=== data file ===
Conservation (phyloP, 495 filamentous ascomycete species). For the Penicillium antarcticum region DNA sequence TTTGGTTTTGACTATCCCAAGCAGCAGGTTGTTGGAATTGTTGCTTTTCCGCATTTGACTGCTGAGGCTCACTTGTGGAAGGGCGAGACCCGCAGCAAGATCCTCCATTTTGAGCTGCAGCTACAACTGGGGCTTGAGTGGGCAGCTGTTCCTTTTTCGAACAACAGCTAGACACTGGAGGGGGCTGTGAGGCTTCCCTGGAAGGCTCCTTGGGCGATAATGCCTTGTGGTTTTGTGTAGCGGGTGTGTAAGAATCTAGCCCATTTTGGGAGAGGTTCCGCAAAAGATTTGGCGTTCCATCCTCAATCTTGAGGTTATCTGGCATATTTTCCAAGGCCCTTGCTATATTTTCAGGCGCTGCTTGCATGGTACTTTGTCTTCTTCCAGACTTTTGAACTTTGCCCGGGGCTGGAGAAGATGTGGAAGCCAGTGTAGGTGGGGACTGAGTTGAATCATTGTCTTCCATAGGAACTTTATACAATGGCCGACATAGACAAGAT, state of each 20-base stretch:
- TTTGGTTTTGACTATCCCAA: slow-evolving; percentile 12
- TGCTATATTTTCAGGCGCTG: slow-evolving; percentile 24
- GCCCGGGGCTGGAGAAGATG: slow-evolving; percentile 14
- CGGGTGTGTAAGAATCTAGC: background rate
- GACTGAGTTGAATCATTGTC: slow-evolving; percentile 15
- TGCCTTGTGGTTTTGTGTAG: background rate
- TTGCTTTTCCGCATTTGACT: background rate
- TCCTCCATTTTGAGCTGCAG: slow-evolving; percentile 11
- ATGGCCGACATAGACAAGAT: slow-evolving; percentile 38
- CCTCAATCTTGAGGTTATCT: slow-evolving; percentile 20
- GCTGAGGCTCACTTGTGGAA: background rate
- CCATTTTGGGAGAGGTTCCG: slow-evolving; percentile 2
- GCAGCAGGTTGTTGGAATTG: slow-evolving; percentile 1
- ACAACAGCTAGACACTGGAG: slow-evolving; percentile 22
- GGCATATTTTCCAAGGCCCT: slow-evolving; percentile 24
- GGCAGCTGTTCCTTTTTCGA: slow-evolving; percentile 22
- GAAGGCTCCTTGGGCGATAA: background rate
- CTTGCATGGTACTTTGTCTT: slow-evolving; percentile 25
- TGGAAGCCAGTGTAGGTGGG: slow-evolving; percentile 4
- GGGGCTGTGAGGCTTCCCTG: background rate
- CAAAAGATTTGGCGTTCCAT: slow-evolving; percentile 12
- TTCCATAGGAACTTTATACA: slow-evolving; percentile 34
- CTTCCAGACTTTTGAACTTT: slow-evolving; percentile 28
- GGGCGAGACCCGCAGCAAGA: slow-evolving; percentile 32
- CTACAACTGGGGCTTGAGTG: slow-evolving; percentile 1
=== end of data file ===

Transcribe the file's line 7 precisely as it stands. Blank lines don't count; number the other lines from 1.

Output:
- TGCCTTGTGGTTTTGTGTAG: background rate